House Bill 467 does not take away anyone’s right to sue
The bill does not impact anyone’s ability to sue a farm — for being a nuisance, or for negligence — and any claims otherwise are untrue. The legislation clarifies compensatory damages in negligence lawsuits against farms. It does not limit punitive damages in nuisance lawsuits. This bill does not prevent anyone from pursuing other legal actions against a farm, such as personal injury, trespassing, negligence, or environmental damage claims. Further, this bill does not limit the amount of money a plaintiff can be awarded in these types of lawsuits.
This bill clarifies state law
This bill appropriately clarifies the type and amount of compensatory damages that should be available in agricultural nuisance lawsuits. It does not change the law.
This clarifying law is necessary because of a June 2015 order issued by a U.S. District Court Judge. Judge Earl Britt stated, “North Carolina law is not clear on the availability of annoyance and discomfort damages in temporary nuisance actions” and that “it does not appear that any North Carolina court has been confronted with or decided the precise issue at hand.”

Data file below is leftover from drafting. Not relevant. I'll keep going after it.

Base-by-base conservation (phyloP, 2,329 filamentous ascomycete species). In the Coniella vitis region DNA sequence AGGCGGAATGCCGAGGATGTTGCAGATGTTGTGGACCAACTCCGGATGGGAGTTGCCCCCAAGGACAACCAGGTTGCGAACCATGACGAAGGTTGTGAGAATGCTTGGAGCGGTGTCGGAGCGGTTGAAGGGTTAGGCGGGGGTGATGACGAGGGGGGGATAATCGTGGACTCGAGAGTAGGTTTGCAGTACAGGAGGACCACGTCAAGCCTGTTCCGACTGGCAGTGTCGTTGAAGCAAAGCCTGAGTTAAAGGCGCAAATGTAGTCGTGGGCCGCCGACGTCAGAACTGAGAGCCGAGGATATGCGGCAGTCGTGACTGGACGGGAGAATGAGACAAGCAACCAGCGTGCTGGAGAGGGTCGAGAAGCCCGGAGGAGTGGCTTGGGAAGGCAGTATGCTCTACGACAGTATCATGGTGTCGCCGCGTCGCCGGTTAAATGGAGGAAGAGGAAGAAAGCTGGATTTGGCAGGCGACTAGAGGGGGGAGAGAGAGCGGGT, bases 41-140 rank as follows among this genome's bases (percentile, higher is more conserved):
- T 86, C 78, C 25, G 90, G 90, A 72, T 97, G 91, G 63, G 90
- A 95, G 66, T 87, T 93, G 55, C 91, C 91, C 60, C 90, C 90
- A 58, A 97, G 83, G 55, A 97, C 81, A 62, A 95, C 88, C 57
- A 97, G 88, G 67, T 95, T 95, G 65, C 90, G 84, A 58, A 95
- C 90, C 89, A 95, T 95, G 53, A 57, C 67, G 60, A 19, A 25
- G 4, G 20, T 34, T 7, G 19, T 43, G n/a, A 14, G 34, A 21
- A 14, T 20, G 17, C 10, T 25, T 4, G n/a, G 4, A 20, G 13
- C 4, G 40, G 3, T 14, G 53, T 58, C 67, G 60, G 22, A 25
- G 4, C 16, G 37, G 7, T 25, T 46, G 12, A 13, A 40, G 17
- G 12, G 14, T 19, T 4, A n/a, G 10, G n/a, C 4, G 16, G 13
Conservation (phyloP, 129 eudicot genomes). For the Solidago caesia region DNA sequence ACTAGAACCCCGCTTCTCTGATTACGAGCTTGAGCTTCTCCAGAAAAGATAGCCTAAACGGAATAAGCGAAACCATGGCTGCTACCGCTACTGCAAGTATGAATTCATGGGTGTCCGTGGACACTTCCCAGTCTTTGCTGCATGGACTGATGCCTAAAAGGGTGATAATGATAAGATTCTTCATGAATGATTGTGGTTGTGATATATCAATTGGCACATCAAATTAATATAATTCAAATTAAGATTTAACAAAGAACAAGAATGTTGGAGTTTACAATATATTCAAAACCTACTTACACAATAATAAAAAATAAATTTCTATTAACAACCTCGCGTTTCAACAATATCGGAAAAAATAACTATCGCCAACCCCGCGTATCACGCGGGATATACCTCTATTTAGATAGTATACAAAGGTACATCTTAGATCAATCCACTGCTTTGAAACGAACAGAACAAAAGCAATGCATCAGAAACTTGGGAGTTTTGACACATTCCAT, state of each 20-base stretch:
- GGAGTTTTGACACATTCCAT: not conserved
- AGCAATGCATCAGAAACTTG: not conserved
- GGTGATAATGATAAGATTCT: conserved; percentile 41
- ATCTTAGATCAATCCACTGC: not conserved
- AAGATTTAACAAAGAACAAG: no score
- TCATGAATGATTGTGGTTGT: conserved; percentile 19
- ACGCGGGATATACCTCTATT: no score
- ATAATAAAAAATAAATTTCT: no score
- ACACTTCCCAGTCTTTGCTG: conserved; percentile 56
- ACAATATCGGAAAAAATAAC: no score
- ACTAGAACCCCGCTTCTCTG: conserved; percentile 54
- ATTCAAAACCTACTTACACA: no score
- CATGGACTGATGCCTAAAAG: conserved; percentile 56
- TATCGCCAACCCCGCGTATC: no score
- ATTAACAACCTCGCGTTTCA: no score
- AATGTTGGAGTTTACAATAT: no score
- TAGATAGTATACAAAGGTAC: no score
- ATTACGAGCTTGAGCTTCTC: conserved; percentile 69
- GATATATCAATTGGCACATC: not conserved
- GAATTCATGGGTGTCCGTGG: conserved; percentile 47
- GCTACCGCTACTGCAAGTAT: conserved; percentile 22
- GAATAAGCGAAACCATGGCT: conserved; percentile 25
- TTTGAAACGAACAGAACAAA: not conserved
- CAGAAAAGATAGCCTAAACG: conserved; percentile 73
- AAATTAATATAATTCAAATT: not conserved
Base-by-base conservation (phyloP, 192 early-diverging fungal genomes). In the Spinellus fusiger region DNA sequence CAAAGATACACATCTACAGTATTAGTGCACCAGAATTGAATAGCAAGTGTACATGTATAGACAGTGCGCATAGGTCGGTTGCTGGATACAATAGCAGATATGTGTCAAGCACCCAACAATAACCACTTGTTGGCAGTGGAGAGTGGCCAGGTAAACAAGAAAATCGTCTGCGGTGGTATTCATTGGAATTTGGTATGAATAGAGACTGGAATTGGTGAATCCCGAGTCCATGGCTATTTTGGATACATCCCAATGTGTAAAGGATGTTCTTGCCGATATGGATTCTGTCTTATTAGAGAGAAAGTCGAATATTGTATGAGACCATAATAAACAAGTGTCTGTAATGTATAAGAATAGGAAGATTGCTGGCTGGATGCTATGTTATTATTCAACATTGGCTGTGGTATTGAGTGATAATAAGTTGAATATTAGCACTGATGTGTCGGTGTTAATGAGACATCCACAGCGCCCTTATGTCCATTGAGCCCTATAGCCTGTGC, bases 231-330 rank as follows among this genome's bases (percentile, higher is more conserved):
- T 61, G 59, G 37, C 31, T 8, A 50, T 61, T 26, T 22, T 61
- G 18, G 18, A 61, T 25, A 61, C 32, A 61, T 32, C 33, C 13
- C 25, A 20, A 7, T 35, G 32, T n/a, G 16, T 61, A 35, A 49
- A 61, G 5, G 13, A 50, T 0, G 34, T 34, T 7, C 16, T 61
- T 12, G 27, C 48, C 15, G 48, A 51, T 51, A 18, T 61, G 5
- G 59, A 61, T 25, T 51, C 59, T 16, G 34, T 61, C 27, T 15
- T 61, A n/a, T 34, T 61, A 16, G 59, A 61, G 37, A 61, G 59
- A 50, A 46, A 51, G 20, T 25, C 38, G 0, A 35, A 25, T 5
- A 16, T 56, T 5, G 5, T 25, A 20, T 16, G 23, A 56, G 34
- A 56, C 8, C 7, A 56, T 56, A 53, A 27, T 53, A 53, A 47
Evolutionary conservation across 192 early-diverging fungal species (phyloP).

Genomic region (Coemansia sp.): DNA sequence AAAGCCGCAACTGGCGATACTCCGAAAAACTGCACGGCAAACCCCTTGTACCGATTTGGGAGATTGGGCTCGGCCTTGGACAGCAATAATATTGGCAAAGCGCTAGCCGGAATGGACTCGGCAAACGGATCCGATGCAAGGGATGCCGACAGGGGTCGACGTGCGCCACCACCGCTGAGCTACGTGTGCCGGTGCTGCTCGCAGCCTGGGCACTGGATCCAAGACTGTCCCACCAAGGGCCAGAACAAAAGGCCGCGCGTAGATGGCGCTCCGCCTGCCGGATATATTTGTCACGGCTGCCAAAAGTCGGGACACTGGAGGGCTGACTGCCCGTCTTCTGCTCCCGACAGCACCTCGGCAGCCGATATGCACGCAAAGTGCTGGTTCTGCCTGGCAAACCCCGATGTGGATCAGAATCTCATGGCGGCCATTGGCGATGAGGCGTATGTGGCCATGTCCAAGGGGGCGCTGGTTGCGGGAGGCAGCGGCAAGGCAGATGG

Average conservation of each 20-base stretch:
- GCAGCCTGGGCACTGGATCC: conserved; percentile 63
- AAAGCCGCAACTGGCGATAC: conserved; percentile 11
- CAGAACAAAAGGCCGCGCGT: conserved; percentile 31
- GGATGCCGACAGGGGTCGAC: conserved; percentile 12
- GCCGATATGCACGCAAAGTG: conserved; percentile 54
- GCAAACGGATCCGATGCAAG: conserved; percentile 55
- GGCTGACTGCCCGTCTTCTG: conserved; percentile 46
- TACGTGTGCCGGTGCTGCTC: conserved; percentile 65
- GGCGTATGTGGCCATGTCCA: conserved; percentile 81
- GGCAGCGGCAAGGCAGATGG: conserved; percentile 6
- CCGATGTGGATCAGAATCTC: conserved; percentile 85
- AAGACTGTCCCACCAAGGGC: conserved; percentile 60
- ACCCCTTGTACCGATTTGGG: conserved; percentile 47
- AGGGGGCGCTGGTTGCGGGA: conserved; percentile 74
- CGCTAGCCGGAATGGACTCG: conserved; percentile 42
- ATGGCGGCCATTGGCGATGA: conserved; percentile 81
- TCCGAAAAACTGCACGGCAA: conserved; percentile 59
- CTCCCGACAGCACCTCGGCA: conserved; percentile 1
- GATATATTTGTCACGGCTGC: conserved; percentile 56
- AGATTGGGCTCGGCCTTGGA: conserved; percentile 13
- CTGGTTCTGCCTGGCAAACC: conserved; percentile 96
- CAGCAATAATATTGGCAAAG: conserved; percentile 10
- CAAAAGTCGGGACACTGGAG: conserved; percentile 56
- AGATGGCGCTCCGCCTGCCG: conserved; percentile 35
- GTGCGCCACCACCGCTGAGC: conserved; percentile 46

The lawyers who sued farmers don’t want on-the-ground remedies — just money
In the case most often associated with this bill, the plaintiffs have said they are not interested in fixing any of the so-called nuisances they are suing over. In fact, the law firm Wallace & Graham dropped the injunctions they had filed — the normal course for temporary nuisance issues — and declared they are seeking only money. This bill may discourage other lawyers from swooping into our rural communities and promising riches to neighbors willing to sue a nearby farmer.
It is appropriate — and important — to apply this legislation to pending cases
When legislation clarifies an existing law, it is appropriate to apply that clarification to pending cases. There is clear precedent for such action. One example: Former House Speaker Joe Hackney sponsored and passed a bill in 2001 that applied to pending civil cases related to divorces. The law was challenged and upheld.
Some farmers who have been sued previously are vulnerable and could be swept back into court if this legislation isn’t applied to pending cases.
This bill provides certainty for agriculture
There’s a good reason the N.C. Farm Bureau and N.C. Chamber strongly support this bill: North Carolina has more than 50,000 farmers and agriculture is still our state’s top economic driver. This bill protects all farmers who live with the fear of being sued and bankrupted by predatory lawsuits. While many people have focused on the pending nuisance suits against Murphy-Brown, this legislation is bigger than that.